It may or may not be true that both those who ordinarily would vote Democrat and those who ordinarily would vote Republican are equally likely to vote Libertarian instead, all other things being equal; I don't know of any survey that has tried to find this out, though it's likely one exists. The Libertarian Party is certainly a good opportunity for a protest vote against the drug policy (among other policies) favored by both Republicans and Democrats, but my impression is that the Libertarians' biggest draw is their proposed lower taxes, which is also a major concern for most Republican voters.
Whether or not my impression is correct, the main thing I see skewing the results is the presence of the Green Party, which is a high-profile alternative for those voters who are socially more liberal than the Democrats but fiscally less conservative than the Libertarians. There are many small parties that cater to both the right and left, but by far the two that get the most votes are the centrist Libertarians and the liberal Greens (I voted a nearly straight Natural Law ticket in 1996 and 1998, but that was only because the Green Party wasn't on Michigan's ballot at the time). Because the Greens draw so many socially liberal votes from the Libertarians and because, especially with the lackluster Buchanan Reform Party bid, there isn't a large conservative Green equivalent, it seems more likely that a relatively big Libertarian win will affect the Republican Party more than it does the Democrats. I would even go so far as to predict that the Libertarians will only get a large precentage of the vote with a large Republican defection.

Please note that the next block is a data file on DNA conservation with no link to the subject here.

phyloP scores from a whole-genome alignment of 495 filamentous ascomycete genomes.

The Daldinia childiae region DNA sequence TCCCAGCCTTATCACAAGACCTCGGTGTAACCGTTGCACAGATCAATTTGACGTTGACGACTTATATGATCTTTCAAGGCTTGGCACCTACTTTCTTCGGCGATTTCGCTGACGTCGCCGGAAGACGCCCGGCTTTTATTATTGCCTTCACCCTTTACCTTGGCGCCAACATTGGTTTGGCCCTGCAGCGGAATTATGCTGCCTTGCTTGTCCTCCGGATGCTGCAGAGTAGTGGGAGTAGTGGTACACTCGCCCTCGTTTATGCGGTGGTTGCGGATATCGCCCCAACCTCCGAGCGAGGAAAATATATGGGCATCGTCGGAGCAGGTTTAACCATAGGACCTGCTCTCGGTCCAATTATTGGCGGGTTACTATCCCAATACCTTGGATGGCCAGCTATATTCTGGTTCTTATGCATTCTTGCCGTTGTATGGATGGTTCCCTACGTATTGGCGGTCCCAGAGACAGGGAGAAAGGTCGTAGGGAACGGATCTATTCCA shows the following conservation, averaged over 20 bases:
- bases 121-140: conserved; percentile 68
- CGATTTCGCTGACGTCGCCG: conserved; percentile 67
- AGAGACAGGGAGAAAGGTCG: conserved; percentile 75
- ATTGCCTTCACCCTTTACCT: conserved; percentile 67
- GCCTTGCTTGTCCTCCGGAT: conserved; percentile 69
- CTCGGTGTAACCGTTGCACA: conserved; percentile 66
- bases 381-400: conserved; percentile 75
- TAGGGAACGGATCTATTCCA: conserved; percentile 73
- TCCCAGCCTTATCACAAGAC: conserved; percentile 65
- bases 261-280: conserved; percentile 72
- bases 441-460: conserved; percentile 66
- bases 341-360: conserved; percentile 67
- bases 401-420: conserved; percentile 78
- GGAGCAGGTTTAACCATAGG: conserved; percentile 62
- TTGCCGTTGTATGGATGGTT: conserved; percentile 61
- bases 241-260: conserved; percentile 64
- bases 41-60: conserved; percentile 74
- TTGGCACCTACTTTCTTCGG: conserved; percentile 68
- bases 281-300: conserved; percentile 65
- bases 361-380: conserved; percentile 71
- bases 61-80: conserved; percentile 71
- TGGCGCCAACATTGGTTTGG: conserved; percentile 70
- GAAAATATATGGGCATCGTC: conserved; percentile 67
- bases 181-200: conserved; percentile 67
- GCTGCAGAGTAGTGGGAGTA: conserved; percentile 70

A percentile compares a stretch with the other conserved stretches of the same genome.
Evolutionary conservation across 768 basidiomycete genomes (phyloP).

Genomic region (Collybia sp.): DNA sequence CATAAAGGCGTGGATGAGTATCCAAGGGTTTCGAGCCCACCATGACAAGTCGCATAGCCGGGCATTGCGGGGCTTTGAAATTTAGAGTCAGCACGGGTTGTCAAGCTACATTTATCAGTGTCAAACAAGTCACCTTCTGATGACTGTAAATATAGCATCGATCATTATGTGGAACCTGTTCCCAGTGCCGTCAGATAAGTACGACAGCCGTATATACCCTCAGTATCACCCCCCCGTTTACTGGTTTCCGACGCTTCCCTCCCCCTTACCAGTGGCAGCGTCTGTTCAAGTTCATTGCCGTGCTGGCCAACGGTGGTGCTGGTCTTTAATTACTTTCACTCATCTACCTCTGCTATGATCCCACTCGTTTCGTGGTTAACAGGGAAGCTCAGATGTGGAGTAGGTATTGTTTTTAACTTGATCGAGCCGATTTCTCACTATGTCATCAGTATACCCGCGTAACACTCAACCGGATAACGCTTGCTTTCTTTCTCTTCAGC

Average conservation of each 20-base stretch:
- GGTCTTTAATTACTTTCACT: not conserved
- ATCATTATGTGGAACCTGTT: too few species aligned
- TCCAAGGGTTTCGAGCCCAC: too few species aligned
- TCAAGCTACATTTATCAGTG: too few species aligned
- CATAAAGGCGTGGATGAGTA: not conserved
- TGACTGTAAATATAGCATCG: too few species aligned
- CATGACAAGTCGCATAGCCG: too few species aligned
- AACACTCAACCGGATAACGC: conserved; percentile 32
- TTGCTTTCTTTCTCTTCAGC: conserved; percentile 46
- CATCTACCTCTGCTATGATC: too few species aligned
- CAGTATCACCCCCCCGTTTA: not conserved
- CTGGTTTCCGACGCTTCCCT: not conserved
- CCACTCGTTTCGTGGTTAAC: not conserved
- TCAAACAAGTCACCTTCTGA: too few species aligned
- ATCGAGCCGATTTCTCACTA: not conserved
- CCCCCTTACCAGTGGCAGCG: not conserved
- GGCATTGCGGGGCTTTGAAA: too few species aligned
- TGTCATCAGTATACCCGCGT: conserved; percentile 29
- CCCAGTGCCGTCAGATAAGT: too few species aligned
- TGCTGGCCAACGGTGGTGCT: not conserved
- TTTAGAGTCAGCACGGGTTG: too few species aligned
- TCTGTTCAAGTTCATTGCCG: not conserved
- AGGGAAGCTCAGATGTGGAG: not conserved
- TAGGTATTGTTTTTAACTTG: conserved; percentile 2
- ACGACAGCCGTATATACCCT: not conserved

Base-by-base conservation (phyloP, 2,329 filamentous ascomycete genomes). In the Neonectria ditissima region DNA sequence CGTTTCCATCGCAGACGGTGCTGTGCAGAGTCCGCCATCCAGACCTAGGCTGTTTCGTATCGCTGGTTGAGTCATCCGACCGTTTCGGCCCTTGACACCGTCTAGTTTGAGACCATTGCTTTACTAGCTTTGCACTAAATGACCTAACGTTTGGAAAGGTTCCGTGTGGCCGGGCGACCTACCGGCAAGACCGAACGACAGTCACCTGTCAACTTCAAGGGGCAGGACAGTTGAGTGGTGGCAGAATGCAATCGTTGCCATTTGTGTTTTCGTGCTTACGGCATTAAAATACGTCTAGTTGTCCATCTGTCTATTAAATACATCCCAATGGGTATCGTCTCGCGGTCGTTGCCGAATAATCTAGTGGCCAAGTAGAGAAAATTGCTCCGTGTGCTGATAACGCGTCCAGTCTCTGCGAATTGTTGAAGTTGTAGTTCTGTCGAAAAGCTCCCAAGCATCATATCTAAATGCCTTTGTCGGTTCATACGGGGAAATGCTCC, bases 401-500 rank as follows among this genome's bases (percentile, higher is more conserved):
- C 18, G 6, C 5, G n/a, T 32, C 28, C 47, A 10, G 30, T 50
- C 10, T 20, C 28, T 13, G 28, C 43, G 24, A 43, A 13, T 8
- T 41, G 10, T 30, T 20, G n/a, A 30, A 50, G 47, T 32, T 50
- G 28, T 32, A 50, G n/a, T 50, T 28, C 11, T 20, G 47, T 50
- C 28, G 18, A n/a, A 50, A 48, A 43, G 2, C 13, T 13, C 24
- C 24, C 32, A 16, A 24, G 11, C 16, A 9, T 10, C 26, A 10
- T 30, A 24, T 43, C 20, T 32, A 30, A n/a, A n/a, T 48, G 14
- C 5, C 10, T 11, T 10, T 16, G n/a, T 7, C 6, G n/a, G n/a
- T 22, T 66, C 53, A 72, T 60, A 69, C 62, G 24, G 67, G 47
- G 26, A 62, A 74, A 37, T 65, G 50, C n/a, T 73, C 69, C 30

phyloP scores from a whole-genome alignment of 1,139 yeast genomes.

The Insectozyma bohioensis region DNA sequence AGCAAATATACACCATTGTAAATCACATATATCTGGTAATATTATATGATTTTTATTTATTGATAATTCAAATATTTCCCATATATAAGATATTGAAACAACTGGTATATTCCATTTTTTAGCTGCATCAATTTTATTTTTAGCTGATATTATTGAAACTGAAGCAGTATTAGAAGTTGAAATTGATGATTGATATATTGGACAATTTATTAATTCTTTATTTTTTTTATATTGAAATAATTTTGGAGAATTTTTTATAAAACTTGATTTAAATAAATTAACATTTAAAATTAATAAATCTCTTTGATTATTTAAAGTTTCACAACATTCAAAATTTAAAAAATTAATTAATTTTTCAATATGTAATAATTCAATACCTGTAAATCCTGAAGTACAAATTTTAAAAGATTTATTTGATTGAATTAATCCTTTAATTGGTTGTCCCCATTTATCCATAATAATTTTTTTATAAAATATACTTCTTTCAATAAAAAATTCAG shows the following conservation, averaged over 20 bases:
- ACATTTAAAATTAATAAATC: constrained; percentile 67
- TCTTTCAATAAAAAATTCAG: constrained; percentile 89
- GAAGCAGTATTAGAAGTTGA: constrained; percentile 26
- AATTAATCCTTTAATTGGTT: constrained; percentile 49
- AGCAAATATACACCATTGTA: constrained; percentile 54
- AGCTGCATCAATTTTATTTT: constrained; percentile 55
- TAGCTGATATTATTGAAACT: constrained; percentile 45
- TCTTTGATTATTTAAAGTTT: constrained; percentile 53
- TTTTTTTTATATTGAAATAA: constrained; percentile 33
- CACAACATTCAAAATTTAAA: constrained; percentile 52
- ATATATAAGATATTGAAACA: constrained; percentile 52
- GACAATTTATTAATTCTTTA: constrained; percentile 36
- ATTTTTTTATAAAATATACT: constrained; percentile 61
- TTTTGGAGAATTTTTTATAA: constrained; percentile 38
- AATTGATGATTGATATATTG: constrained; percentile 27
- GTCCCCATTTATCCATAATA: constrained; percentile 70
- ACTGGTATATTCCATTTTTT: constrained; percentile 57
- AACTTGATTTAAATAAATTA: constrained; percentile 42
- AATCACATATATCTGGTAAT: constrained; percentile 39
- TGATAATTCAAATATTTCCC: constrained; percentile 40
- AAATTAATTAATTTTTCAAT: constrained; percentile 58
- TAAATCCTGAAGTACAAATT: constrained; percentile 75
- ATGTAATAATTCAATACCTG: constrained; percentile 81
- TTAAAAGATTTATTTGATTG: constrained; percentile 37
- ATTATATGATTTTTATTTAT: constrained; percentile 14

Rebuttals are welcome. Naturally, I would prefer it if Republicans believed your essay and not mine, since yours does a better job rationalizing their defection from their party of choice. Ah, well.
—Rip Van Wormer